Blog by Sumana Harihareswara, Changeset founder

25 Nov 2009, 1:02 a.m.


Hi, reader. I wrote this in 2009 and it's now more than five years old. So it may be very out of date; the world, and I, have changed a lot since I wrote it! I'm keeping this up for historical archive purposes, but the me of today may 100% disagree with what I said then. I rarely edit posts after publishing them, but if I do, I usually leave a note in italics to mark the edit and the reason. If this post is particularly offensive or breaches someone's privacy, please contact me.

I recently read Linda Gordon's The Great Arizona Orphan Abduction (Harvard University Press, 1999). It's an edifying and engrossing read. Let me quote the publisher's blurb:

In 1904, New York nuns brought 40 Irish orphans to a remote Arizona mining camp, to be placed with Mexican Catholic families. Soon the town's Anglos, furious at this 'interracial' transgression, formed a vigilante squad that kidnapped the children and nearly lynched the nuns and the local priest. The Catholic Church sued to get its wards back, but all the courts, including the U.S. Supreme Court, ruled in favor of the vigilantes. In resurecting this shocking tale of the American West, Linda Gordon brilliantly recreates and dissects the tangled intersection of family and racial values, in a gripping story that resonates with today's conflicts over the "best interests of the child."

Here's a biting excerpt from Chapter 5, "The Anglo Mothers and the Company Town."

These clubs were exclusively Anglo, and included Jews, Irishmen, Slavs, and Germans. As always in Clifton-Morenci, the line grew fuzzy as you moved further south in Europe. Some Italians were in. Spaniards usually were not. The first Mexican got into the Elks in the 1950s. The Catholic Church was not unhappy with this particular form of anti-Mexican discrimination, as it detested and feared the attraction of these orders, all of them, in its view, tainted by Freemasonry. Father Mandin described the Anglos in Clifton as either Protestants or Freemasons. (The Mexican Church had long experience with Freemasonry, a germinator of anticlericalism, so some Clifton-Morenci Mexicans would have been familiar with the movement. Mexican Masonry was not a working-class movement, but some of Clifton-Morenci's Mexican businessmen might well have liked to join.) Many fraternal orders today flirt with racial ambivalence and attraction to the exotic, such as the Shriners with their Muslim names and imagery. In 1904 Arizona, the Improved Order of Red Men insinuated, not at all subtly, the temptations of the forbidden: Dedicated to preserving the customs, legends, and names of the Indians, the lodges were called tribes, met on a lunar schedules, in wigwams, where they lit council fires, referred to money in their treasury as wampum, and named every "paleface" member for a bird, animal, or other natural organism. Their ritual consisted of stagings of imagined American Indian rites. Claiming to be the largest fraternity of purely American origin, its bylaws provided that the "Americanism of the order is the true American spirit which ... stands for equal rights for all." Red Men were required to be white.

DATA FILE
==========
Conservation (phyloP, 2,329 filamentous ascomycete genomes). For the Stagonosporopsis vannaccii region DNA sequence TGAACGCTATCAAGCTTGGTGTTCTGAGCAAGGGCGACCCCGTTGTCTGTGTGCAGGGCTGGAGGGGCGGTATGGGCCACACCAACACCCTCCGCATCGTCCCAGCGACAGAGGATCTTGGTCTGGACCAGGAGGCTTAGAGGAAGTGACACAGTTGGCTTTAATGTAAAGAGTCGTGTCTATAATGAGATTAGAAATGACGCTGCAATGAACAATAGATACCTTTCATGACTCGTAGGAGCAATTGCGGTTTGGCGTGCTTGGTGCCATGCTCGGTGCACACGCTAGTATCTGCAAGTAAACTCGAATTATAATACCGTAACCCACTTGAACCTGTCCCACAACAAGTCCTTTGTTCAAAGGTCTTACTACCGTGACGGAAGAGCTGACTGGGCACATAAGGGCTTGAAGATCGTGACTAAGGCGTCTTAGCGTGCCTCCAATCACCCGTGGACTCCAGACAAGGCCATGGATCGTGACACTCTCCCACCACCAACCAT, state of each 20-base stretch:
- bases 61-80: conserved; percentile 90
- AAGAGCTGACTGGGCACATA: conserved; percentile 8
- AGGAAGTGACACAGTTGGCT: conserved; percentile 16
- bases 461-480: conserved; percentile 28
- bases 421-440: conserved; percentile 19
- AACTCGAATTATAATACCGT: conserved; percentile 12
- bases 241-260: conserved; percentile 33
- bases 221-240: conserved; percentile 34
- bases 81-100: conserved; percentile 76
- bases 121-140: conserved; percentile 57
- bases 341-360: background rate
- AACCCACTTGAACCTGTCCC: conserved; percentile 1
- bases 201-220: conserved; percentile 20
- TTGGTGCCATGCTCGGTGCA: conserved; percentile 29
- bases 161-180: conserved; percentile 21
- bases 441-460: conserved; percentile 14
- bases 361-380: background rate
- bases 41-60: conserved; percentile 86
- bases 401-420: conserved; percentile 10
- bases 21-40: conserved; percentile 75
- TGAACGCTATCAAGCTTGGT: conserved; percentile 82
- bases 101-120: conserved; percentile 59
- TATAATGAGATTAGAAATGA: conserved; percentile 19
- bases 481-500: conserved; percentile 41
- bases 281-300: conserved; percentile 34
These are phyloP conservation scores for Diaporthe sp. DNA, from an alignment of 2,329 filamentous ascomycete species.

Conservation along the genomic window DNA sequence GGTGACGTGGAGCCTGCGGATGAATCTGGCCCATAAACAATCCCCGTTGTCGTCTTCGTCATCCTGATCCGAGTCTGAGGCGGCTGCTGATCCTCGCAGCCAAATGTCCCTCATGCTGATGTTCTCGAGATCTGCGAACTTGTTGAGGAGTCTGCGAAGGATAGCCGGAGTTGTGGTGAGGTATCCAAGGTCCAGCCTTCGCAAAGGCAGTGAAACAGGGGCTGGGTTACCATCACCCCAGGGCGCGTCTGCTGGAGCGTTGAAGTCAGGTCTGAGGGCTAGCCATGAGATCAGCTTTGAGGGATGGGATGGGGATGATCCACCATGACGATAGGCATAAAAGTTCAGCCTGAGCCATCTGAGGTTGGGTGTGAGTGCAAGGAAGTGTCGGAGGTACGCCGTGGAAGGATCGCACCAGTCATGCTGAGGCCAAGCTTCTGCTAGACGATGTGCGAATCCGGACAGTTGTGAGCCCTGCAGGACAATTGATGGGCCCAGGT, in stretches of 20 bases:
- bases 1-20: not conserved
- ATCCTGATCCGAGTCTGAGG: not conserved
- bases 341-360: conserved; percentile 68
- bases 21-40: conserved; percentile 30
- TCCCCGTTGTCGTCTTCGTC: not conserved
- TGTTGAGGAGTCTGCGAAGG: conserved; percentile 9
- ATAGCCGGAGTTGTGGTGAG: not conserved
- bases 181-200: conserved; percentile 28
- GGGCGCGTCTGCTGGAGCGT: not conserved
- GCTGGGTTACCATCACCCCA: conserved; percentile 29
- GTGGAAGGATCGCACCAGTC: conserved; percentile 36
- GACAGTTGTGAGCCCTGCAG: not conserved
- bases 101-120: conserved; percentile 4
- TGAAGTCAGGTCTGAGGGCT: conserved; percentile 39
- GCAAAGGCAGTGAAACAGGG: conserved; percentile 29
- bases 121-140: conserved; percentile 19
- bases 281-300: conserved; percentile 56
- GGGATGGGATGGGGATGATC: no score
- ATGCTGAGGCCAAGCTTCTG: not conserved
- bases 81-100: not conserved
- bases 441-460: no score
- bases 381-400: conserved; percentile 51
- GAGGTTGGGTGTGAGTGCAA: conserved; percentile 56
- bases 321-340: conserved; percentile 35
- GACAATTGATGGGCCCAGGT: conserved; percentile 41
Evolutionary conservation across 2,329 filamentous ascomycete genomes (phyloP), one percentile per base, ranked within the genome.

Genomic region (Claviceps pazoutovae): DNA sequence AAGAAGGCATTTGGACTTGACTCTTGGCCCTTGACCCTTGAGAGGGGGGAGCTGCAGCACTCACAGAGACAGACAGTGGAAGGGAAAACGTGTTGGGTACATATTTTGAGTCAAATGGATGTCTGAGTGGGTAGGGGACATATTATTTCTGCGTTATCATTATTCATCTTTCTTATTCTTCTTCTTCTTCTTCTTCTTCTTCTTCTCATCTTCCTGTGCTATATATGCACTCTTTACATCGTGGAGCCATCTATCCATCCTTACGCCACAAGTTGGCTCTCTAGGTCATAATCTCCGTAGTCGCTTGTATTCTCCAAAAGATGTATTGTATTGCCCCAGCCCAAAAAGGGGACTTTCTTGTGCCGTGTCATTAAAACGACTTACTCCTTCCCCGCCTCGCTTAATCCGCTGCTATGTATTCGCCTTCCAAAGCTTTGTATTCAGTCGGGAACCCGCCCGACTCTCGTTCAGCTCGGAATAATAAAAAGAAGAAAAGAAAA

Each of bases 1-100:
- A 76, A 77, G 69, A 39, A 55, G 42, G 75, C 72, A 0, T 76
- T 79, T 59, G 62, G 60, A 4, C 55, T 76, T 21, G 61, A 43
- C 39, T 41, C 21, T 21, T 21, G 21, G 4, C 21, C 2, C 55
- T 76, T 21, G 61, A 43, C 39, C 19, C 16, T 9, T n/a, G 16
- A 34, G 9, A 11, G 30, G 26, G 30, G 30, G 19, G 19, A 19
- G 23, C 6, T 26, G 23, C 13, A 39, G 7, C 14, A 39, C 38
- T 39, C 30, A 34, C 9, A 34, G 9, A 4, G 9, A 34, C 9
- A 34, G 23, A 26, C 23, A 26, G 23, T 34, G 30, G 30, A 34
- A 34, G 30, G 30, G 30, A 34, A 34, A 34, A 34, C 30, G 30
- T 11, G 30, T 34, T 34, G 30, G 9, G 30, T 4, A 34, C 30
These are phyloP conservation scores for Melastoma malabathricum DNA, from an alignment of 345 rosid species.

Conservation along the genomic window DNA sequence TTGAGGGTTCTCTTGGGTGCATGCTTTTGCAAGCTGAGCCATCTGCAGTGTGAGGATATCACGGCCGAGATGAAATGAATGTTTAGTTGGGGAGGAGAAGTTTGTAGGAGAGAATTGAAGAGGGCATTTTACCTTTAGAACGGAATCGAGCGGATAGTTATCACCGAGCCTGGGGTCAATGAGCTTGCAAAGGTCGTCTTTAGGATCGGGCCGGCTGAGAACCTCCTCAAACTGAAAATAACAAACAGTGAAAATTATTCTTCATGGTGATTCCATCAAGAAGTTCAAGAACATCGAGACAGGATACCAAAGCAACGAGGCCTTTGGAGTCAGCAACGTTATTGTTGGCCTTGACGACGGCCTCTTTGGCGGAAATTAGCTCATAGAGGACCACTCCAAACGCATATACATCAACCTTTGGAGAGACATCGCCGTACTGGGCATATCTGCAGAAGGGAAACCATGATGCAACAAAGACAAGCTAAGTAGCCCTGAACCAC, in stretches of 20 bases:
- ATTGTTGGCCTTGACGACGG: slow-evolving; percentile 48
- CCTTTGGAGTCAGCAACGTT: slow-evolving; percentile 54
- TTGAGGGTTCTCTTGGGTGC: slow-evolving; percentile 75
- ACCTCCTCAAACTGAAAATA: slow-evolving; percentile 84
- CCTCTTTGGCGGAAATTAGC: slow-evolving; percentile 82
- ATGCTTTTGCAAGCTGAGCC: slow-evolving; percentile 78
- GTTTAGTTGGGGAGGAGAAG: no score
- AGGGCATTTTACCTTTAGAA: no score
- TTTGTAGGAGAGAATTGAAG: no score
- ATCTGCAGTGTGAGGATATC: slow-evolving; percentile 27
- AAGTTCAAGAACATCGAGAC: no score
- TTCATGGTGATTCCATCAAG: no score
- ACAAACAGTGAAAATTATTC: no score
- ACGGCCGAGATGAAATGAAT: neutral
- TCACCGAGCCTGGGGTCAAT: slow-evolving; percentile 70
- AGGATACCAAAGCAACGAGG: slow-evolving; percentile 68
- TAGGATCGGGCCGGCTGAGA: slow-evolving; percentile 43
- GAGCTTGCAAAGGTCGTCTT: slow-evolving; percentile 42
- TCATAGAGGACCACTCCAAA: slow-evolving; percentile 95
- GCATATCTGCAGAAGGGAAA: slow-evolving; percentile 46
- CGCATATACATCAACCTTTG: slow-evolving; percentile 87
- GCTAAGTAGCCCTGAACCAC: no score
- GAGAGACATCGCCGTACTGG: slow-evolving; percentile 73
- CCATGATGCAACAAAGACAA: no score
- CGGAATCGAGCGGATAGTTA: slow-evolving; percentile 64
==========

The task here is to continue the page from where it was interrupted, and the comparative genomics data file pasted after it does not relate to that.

pp. 188-189

There's a great chapter musing on vigilantism, lynchings, militias, and American political theory and values; I wish I could quote the whole thing. Overall, Gordon is thorough and thought-provoking on the intersections of geography, race, class, religion, and gender. Gordon's discursions on theory of history, her footnotes (Las Gorras Blancas? I'd never heard of them), and her narrative style are accessible and intelligent. Thanks for the recommendations, Crooked Timber thread.


25 Nov 2009, 6:04 a.m.

Sounds like an amazing book, but how can Jews and Slavs be "Anglo"?

25 Nov 2009, 11:27 a.m.

Camille: Ah, maybe I should have prefaced the excerpt with an explanation there. When describing attitudes and practices in the West in that period (which she does in detail), she uses "Anglo" (as the contemporaries did) and explains that "Anglo" was a changing term that always meant "non-Mexican, non-Chinese". Sometimes light-skinned people of various ethnic or religious groups counted as Anglo for certain purposes.<br/>

<br/>From p. 104, in Ch. 3, "The Priest in the Mexican Camp" (the French immigrant Catholic priest didn't make the same racial assumptions as the town's powers did):<br/>

<br/>Even African Americans were not definitively nonwhite. Not a single mining camp in Arizona ever banned blacks, while most prohibited Chinese and many excluded Mexicans. In some places in the U.S. Southwest, blacks were white and Mexicans were not. Making the southwestern mines into "white man's camps" at the turn of the century meant keeping out Asians, souther and eastern Europeans, and Mexicans, while blacks were sometimes accepted as miners. James Young, a black man at the Contention mine in nearby Tombstone, remarked, "Si White and I were the first white men in Tombstone after Gird and Schieffelin."<br><br/>p. 104

<br/>This is part of how the orphanage got tripped up. In New York City in 1904, these orphans were Irish, not white; there, "white" didn't include the Irish. But out West, they were Anglo, so other Anglos got freaked out that Mexican families were adopting them.